Despite its first impression, Chrome OS is great in the workplace. Every type of business needs access to email, internal sites for company announcements, calendars, and other basic tools. For the longest time, Windows has dominated the business landscape, but increasingly Chromebooks are challenging that notion.
During the weekdays, I work for a non-profit focused on mental and behavioral health. We have offices in a few counties in central Indiana, so we need to be able to communicate instantly to take care of our patients. While some members of our staff use Windows laptops and desktops, 80% of our workforce uses Chromebooks or Chromeboxes, and we all connect with Google's enterprise services. Certain workarounds are necessary to make all our tools available on Chrome, as I'll talk about, but most of it just... works.
When our employees sign into their computers or open the Chrome browser at the beginning of the day, we have three tabs open for them: Gmail, Google Calendar, and our company Intranet. Some pro users may prefer using a dedicated email application, but most people just access their email from a website. Most of our new employees tell us they have a personal Google account, so we don't have to do much training to get them up to speed with using Gmail, Calendar and other tools.
All of the documents that stay within the company are handled inside Google Docs, and our spreadsheets and presentations are done inside Google Sheets and Slides. Since everything we do is automatically saved to Google Drive, no work is lost. When we do our orientation classes, we show the collaboration features in Google Docs; it's incredible watching everyone type into the same document and have everything "click" in their minds.
The same goes for other services like Hangouts. Google deserves the bad reputation it has built over the last few years with all of its various and opposing messaging applications, but enterprise users haven't been hurt by that.
Hangouts has been rock solid for us, and it integrates directly with Google Calendar. When someone creates a new meeting, they automatically get a Hangouts Meet link for video conferencing. They don't need to visit a separate page or check a certain box because it just happens automatically.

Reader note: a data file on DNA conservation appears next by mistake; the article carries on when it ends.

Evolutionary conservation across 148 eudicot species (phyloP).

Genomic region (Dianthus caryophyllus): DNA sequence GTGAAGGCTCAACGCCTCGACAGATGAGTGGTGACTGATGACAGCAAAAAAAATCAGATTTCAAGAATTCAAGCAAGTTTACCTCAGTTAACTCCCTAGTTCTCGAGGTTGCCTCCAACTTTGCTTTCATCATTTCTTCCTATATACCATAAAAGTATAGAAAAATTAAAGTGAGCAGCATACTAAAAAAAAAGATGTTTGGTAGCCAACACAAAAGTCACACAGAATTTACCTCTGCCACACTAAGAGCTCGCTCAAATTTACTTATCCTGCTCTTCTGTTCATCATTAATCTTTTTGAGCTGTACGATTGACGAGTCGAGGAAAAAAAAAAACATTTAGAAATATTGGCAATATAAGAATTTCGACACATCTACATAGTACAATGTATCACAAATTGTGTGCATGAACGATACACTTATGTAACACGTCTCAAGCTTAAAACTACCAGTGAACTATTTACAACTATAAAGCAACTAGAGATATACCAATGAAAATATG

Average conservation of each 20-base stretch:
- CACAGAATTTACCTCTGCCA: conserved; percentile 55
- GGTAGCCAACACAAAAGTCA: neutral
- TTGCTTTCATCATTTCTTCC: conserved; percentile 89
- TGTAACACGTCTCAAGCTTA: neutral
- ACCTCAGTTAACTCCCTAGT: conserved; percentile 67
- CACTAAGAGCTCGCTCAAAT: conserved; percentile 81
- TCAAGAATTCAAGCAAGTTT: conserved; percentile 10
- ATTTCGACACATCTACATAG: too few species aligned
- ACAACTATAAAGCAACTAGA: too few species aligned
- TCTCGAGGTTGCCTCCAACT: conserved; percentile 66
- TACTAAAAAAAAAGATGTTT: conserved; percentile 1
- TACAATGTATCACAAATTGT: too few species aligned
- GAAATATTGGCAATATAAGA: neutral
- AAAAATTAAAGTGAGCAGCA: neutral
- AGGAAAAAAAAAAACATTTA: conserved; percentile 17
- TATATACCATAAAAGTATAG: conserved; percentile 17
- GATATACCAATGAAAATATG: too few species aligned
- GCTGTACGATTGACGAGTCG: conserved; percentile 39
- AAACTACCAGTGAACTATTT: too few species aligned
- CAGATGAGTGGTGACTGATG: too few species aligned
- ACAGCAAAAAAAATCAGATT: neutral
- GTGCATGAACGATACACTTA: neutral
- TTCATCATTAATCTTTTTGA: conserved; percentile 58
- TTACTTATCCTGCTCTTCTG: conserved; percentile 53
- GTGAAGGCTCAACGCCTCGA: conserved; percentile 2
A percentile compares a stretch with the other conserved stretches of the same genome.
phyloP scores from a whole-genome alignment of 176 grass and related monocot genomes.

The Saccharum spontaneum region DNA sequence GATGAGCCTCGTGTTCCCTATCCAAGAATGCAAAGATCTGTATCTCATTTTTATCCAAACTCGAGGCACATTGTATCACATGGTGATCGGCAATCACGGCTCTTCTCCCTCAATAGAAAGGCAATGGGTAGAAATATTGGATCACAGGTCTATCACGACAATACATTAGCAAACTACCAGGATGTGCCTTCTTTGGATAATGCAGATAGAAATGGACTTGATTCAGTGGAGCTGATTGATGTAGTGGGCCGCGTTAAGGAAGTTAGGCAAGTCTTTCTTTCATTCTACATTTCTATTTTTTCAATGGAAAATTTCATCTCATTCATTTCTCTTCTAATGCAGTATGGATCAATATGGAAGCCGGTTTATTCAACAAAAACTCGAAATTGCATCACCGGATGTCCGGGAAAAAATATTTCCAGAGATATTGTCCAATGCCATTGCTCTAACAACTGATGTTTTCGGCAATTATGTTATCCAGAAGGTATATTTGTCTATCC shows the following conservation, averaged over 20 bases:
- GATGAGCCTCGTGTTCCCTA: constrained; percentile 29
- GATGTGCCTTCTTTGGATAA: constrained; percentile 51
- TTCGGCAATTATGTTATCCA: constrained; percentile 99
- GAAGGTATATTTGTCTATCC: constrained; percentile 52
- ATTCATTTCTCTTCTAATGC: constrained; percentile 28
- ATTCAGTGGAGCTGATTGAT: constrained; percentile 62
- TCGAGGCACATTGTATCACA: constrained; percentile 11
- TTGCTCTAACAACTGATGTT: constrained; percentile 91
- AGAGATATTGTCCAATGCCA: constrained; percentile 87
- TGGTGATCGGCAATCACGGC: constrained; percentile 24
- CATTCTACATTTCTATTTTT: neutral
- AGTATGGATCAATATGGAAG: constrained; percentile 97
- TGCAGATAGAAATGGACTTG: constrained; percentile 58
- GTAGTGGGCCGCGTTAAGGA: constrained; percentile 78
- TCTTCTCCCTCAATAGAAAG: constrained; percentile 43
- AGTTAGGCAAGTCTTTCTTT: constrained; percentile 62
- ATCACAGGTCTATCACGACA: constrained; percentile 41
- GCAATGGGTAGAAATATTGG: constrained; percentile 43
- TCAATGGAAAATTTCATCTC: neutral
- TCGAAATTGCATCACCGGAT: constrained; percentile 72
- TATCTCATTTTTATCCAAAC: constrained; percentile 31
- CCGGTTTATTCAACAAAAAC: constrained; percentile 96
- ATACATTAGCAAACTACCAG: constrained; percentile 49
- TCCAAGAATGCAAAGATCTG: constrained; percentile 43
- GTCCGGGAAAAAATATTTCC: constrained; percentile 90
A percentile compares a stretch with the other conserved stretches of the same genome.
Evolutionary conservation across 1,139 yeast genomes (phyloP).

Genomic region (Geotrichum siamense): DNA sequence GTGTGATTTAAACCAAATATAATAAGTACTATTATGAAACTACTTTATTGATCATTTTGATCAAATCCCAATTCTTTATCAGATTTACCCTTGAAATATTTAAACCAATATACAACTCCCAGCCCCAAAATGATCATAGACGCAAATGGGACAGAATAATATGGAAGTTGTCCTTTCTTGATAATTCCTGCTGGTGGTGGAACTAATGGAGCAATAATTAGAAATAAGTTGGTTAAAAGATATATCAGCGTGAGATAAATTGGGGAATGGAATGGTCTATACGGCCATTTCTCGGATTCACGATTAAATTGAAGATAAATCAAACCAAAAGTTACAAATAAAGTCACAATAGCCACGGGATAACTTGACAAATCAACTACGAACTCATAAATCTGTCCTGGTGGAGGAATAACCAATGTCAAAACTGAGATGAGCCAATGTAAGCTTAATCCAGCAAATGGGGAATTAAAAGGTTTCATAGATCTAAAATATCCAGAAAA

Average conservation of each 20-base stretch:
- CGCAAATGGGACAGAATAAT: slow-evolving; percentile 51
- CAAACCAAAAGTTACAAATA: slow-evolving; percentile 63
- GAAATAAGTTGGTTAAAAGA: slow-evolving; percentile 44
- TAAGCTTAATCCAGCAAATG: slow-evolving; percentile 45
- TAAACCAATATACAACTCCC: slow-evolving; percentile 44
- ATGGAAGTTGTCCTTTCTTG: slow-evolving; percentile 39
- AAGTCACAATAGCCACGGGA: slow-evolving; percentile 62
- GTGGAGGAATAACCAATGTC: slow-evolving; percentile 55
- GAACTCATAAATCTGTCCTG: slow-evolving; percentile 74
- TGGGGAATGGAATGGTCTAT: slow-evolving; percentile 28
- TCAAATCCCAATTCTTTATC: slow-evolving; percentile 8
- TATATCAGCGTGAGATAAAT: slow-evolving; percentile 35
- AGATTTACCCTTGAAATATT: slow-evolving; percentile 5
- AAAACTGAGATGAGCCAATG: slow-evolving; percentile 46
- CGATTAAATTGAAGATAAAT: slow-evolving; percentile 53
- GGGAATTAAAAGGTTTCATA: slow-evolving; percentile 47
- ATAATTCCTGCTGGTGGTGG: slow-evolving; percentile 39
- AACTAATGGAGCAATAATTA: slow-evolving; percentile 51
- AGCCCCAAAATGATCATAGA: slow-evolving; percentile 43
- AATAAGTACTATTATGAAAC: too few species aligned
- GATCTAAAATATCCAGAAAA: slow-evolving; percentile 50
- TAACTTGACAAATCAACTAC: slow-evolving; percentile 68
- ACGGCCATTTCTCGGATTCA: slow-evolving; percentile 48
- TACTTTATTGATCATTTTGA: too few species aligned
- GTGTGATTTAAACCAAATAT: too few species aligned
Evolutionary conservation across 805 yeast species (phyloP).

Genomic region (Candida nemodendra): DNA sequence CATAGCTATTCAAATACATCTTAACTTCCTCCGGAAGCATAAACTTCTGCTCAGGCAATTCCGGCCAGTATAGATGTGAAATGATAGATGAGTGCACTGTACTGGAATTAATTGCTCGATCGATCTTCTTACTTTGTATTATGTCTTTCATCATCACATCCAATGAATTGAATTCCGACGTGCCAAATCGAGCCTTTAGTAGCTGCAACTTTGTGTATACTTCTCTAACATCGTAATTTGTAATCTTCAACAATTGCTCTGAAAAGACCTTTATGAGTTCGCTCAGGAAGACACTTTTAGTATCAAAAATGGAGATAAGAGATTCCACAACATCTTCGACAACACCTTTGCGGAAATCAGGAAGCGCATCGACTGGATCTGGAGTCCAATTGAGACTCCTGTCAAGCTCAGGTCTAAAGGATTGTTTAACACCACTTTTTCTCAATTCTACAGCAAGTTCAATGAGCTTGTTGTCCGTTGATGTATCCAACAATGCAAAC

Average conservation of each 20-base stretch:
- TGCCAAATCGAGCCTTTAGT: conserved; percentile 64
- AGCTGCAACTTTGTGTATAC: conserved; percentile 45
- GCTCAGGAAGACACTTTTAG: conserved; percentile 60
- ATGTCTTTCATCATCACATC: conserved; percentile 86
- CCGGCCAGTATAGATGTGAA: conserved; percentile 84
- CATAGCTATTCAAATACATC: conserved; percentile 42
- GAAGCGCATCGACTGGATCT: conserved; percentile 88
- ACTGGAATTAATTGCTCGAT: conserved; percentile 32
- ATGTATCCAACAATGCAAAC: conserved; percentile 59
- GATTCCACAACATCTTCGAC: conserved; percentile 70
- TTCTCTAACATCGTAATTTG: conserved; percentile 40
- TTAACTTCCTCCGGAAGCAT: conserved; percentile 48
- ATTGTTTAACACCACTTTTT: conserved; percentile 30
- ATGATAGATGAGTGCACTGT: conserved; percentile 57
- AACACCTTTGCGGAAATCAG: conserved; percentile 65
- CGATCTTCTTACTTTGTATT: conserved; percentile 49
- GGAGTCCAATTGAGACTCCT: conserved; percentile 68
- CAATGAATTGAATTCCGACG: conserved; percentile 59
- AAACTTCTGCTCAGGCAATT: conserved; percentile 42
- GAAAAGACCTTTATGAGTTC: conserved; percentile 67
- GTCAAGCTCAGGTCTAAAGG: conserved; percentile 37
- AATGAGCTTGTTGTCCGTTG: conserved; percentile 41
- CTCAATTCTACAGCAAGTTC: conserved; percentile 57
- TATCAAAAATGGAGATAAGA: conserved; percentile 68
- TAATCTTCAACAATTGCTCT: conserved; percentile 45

Speaking of Hangouts Meet, that tool is the coolest part of my job. We have a few Chromebooks that are set to only load meet.google.com. Setting this up didn't require a different version of the operating system or a separate license: every time we need to set up one of these Hangouts Meet Chromebooks or Chromeboxes, we just enter the serial number into a list in Google administrative console. Reboot the device, and that's it.
These Chromebooks have saved our skins plenty of times over the last few months. There are some days where a doctor in one location has a light patient load, and there are a large number of patients in other locations. The doctor starts the Hangouts Meet session, the front desk staff at the other location connects to them with a meeting code, then the patient goes into a room by themselves and talks to the doctor over the video conference.
The patient can't load any other websites, and if the Chromebox reboots or the session ends, it automatically goes back to the Hangouts Meet home screen. It's cool as heck, and has quickly become a vital part of how we treat patients.